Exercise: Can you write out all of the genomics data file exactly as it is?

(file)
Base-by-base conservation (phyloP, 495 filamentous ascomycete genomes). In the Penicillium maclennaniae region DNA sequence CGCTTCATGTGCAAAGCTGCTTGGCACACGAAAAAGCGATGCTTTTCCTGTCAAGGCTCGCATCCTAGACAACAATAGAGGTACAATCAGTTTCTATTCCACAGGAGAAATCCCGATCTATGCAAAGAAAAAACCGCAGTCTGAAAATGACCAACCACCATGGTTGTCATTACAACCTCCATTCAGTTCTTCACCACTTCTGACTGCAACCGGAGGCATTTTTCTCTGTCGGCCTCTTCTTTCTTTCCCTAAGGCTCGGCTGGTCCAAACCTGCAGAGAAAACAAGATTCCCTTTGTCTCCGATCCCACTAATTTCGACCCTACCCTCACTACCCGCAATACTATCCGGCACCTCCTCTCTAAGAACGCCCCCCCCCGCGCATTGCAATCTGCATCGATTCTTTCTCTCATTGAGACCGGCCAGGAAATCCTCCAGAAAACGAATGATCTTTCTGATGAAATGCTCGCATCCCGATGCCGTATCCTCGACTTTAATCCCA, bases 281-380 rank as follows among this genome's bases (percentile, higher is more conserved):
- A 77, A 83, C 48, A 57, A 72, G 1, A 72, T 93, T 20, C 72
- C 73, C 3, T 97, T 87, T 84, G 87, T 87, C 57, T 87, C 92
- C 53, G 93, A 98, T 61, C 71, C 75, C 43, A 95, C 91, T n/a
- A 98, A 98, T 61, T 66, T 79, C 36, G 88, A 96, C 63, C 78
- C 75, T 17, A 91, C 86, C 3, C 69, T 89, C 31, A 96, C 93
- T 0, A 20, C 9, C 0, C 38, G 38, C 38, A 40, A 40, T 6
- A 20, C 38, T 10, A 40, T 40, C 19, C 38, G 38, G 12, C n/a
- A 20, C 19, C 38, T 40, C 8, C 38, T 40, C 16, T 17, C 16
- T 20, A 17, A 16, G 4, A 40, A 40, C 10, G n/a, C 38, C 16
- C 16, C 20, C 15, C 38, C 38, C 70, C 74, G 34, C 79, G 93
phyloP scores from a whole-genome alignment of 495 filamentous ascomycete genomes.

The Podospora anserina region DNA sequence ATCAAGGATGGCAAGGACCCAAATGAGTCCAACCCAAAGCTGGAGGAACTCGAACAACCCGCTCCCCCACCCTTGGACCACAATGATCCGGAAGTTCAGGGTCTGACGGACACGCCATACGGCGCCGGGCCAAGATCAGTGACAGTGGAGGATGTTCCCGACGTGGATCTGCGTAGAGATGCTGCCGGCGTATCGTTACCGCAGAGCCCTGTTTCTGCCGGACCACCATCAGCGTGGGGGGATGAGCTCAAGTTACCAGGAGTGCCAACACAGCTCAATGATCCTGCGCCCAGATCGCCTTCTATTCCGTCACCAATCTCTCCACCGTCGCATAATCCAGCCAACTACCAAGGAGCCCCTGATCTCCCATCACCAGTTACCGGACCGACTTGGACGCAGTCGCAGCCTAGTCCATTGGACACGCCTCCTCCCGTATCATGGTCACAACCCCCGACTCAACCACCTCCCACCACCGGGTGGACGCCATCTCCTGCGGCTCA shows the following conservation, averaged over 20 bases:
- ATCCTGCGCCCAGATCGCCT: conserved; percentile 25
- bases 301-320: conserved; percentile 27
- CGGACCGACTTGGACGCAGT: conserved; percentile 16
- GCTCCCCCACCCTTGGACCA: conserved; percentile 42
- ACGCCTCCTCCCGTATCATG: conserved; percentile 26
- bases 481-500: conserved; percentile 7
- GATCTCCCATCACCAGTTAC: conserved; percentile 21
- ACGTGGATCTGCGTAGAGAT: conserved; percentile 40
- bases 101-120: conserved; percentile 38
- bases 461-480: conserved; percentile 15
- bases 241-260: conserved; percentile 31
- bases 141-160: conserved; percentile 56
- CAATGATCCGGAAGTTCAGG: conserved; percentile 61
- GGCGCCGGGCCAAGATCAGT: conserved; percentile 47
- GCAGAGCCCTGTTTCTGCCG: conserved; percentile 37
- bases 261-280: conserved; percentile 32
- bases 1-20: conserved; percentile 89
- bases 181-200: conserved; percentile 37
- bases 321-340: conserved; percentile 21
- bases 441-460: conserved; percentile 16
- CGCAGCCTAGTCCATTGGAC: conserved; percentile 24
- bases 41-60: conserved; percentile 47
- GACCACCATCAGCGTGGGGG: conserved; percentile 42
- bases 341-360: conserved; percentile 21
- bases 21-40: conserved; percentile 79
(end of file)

Base-by-base conservation (phyloP, 495 filamentous ascomycete genomes). In the Penicillium maclennaniae region DNA sequence CGCTTCATGTGCAAAGCTGCTTGGCACACGAAAAAGCGATGCTTTTCCTGTCAAGGCTCGCATCCTAGACAACAATAGAGGTACAATCAGTTTCTATTCCACAGGAGAAATCCCGATCTATGCAAAGAAAAAACCGCAGTCTGAAAATGACCAACCACCATGGTTGTCATTACAACCTCCATTCAGTTCTTCACCACTTCTGACTGCAACCGGAGGCATTTTTCTCTGTCGGCCTCTTCTTTCTTTCCCTAAGGCTCGGCTGGTCCAAACCTGCAGAGAAAACAAGATTCCCTTTGTCTCCGATCCCACTAATTTCGACCCTACCCTCACTACCCGCAATACTATCCGGCACCTCCTCTCTAAGAACGCCCCCCCCCGCGCATTGCAATCTGCATCGATTCTTTCTCTCATTGAGACCGGCCAGGAAATCCTCCAGAAAACGAATGATCTTTCTGATGAAATGCTCGCATCCCGATGCCGTATCCTCGACTTTAATCCCA, bases 281-380 rank as follows among this genome's bases (percentile, higher is more conserved):
- A 77, A 83, C 48, A 57, A 72, G 1, A 72, T 93, T 20, C 72
- C 73, C 3, T 97, T 87, T 84, G 87, T 87, C 57, T 87, C 92
- C 53, G 93, A 98, T 61, C 71, C 75, C 43, A 95, C 91, T n/a
- A 98, A 98, T 61, T 66, T 79, C 36, G 88, A 96, C 63, C 78
- C 75, T 17, A 91, C 86, C 3, C 69, T 89, C 31, A 96, C 93
- T 0, A 20, C 9, C 0, C 38, G 38, C 38, A 40, A 40, T 6
- A 20, C 38, T 10, A 40, T 40, C 19, C 38, G 38, G 12, C n/a
- A 20, C 19, C 38, T 40, C 8, C 38, T 40, C 16, T 17, C 16
- T 20, A 17, A 16, G 4, A 40, A 40, C 10, G n/a, C 38, C 16
- C 16, C 20, C 15, C 38, C 38, C 70, C 74, G 34, C 79, G 93
phyloP scores from a whole-genome alignment of 495 filamentous ascomycete genomes.

The Podospora anserina region DNA sequence ATCAAGGATGGCAAGGACCCAAATGAGTCCAACCCAAAGCTGGAGGAACTCGAACAACCCGCTCCCCCACCCTTGGACCACAATGATCCGGAAGTTCAGGGTCTGACGGACACGCCATACGGCGCCGGGCCAAGATCAGTGACAGTGGAGGATGTTCCCGACGTGGATCTGCGTAGAGATGCTGCCGGCGTATCGTTACCGCAGAGCCCTGTTTCTGCCGGACCACCATCAGCGTGGGGGGATGAGCTCAAGTTACCAGGAGTGCCAACACAGCTCAATGATCCTGCGCCCAGATCGCCTTCTATTCCGTCACCAATCTCTCCACCGTCGCATAATCCAGCCAACTACCAAGGAGCCCCTGATCTCCCATCACCAGTTACCGGACCGACTTGGACGCAGTCGCAGCCTAGTCCATTGGACACGCCTCCTCCCGTATCATGGTCACAACCCCCGACTCAACCACCTCCCACCACCGGGTGGACGCCATCTCCTGCGGCTCA shows the following conservation, averaged over 20 bases:
- ATCCTGCGCCCAGATCGCCT: conserved; percentile 25
- bases 301-320: conserved; percentile 27
- CGGACCGACTTGGACGCAGT: conserved; percentile 16
- GCTCCCCCACCCTTGGACCA: conserved; percentile 42
- ACGCCTCCTCCCGTATCATG: conserved; percentile 26
- bases 481-500: conserved; percentile 7
- GATCTCCCATCACCAGTTAC: conserved; percentile 21
- ACGTGGATCTGCGTAGAGAT: conserved; percentile 40
- bases 101-120: conserved; percentile 38
- bases 461-480: conserved; percentile 15
- bases 241-260: conserved; percentile 31
- bases 141-160: conserved; percentile 56
- CAATGATCCGGAAGTTCAGG: conserved; percentile 61
- GGCGCCGGGCCAAGATCAGT: conserved; percentile 47
- GCAGAGCCCTGTTTCTGCCG: conserved; percentile 37
- bases 261-280: conserved; percentile 32
- bases 1-20: conserved; percentile 89
- bases 181-200: conserved; percentile 37
- bases 321-340: conserved; percentile 21
- bases 441-460: conserved; percentile 16
- CGCAGCCTAGTCCATTGGAC: conserved; percentile 24
- bases 41-60: conserved; percentile 47
- GACCACCATCAGCGTGGGGG: conserved; percentile 42
- bases 341-360: conserved; percentile 21
- bases 21-40: conserved; percentile 79